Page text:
There is a focus and an outcome that is deeply satisfying, and it requires a different mindset. I would describe it in terms of mindfulness as there is a focused commitment to the action of the exhibition’s manifestation, of problem solving that brings one to a different space. With that said, it’s not all mindful especially as one often stands atop a 30 ft ladder…   

Peter leads the Minister for Youth Culture and Sport, Dr. the Hon. Ernest J Peets and US Consulate General Karen Grisette on a tour of the 2022 Bermuda Biennial.

BNG: What would people be most surprised to know about your role?

PL: I guess it would have to be what I have described above. That the role encompasses such a wide range of needs from the engagement with the public, stakeholders, officials, as well as administration and management of operations to discussing the conceptual underpinnings of an exhibition, and making sure of relevance to the community, to climbing a ladder to install lights, or designing and building a structure to problem solve the install of an artwork.

BNG: What is something that most people don’t know about BNG?

PL: I would have to say three things: 1. that the original concept involved artists who were seeking to have an organization that could show Bermuda’s artists at a national level as well as showcasing international artworks. 2. People assume that we are funded, and while we do have some long-term partners who we work with, we have to raise the funds for everything we do.  3. We have a very small team who manage to create exhibitions and programming that is world class and I think there is an assumption that there are more of us then there are.

Iconostasis of Water by Nancy Graves, 1992. Etching, aquatint, and dry point on Fabriano Artistico paper with screenprinted and embossed collage. Collection of Bermuda National Gallery.

BNG: What is your favourite piece in the BNG collection and why?

PL: Iconostasis of Water by Nancy Graves. I love this piece for a number of reasons. It is a large-scale work on paper at almost 8 ft long and 5 ft tall. It is about printmaking and collage with such a variety of marks elements (including an embossed fish) that I find myself constantly engaged. It is a work that I see and think dammit… I wish I had made that as I can imagine it must have been so satisfying to bring all of these elements together in such a fantastic way. The whole piece sings, it’s a must see. It is currently on loan to Clarien Bank at their new banking center in Point House.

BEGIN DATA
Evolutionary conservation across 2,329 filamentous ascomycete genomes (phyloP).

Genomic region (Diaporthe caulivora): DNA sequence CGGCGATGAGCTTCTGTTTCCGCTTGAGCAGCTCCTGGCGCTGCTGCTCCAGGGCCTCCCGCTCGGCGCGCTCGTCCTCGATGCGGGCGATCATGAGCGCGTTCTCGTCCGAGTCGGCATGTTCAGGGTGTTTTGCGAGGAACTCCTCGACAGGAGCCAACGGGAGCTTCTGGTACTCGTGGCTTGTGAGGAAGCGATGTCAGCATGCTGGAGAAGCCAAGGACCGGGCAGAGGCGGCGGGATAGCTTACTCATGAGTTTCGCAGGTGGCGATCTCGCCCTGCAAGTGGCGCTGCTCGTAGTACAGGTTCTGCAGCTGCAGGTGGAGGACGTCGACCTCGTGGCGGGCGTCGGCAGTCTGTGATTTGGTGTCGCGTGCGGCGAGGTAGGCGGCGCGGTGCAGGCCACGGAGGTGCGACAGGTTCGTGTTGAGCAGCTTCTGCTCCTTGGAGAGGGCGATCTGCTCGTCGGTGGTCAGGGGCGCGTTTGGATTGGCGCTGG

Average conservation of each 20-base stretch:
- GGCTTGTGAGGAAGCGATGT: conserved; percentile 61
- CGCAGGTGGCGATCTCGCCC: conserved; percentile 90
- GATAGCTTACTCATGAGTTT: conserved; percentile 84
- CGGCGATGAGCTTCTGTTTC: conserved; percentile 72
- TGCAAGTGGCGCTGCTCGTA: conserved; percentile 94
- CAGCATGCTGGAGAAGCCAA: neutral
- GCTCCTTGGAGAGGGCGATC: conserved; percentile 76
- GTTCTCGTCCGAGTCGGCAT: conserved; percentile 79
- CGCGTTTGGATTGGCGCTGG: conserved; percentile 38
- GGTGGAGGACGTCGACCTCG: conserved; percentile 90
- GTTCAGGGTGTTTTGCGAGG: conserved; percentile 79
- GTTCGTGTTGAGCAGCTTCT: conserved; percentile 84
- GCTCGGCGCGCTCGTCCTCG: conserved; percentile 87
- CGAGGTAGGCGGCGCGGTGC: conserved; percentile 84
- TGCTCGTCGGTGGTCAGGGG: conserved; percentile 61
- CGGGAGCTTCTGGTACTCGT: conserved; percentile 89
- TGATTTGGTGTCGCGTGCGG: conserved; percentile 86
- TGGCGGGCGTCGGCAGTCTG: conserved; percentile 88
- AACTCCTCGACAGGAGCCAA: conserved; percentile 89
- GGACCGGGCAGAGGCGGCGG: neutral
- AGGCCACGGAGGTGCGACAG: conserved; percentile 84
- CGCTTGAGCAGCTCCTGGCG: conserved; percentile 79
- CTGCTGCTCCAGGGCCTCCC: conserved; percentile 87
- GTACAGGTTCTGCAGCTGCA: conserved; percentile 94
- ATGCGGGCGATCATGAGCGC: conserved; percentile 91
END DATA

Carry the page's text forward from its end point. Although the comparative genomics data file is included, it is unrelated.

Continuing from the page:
Join the BNG Team

Hiring Camp Counselors

Join the Bermuda National Gallery team this summer! We are hiring both Junior Camp Counselors and Senior Camp Counselors for our Art+Tech Summer Camp Programme.

Senior Camp Counselors, age 18+, work full time from July – August under the supervision of Education Officer Rehana Packwood and are responsible for daily camp management and following the weekly schedule. A background in youth camps or education is preferred, as is knowledge of digital art.

Junior Camp Counselors, aged 16-18, work under the guidance of our Senior Counselors to provide general support for camp.

All Camp Counselors must be available for the entire duration of camp, from July 1st through August 29th. Work hours are 8:30-3:30, Monday through Friday excluding the week of Cup Match. 

Click here to apply. 


Gallery Closed for Install

Biennial Coming Soon

The doors to the gallery are temporarily closed as we work on the installation of the 2022 Bermuda Biennial. The exhibition, which is sponsored by Bacardi Limited, provides a platform for the best of contemporary Bermuda art and opens to the public on Saturday, June 11.

Invitations to the Members’ Opening have been sent out. If you have not received an invitation and would like to attend, your membership may have lapsed. Please click here to take out a 2022 Membership

As part of the Biennial celebrations, Richard Georges, the juror for the poetry component of the Biennial, and the Department of Culture’s 2022 Writer in Residence, will be hosting a public reading of his work at the gallery on Tuesday, June 14. Tickets are free.

Click here to register for the reading



National Volunteer Week

Supporting the Arts

Volunteers are at the heart of the Bermuda National Gallery. As a non-profit (registered charity #288) with a small team of 5 staff, the gallery could not operate without the hard work and commitment of a dedicated group of volunteers.